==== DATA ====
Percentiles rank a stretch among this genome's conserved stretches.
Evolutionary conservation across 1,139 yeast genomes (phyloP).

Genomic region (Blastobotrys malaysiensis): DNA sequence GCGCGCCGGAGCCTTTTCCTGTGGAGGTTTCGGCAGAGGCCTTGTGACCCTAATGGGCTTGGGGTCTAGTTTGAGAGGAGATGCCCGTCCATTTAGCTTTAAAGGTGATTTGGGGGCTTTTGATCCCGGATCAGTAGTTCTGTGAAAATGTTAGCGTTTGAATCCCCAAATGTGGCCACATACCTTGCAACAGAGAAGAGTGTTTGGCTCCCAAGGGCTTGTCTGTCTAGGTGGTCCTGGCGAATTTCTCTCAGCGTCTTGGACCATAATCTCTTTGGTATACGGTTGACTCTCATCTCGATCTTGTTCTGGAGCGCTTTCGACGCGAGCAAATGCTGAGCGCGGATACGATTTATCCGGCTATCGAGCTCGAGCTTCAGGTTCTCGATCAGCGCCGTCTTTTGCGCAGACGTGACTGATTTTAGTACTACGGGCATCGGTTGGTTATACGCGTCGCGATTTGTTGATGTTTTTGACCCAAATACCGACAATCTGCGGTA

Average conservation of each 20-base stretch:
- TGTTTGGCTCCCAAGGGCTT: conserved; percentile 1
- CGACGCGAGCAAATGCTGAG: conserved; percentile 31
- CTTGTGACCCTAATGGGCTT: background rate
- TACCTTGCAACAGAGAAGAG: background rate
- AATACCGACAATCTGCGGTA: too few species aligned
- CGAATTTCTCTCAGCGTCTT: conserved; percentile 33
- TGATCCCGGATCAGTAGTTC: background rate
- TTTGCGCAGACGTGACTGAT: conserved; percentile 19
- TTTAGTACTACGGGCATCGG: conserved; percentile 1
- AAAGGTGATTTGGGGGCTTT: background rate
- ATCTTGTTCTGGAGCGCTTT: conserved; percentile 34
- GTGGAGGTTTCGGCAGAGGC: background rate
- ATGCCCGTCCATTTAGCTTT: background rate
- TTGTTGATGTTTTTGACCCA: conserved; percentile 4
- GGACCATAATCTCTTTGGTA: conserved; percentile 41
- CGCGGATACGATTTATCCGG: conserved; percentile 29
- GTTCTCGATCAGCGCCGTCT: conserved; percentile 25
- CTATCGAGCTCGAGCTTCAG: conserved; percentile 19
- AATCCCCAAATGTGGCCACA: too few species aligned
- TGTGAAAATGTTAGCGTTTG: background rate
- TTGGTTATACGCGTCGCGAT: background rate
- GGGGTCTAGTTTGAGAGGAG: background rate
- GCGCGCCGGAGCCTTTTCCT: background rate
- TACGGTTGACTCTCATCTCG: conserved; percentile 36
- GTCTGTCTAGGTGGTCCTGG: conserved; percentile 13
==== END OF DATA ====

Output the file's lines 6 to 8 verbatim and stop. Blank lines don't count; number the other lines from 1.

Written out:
- CGACGCGAGCAAATGCTGAG: conserved; percentile 31
- CTTGTGACCCTAATGGGCTT: background rate
- TACCTTGCAACAGAGAAGAG: background rate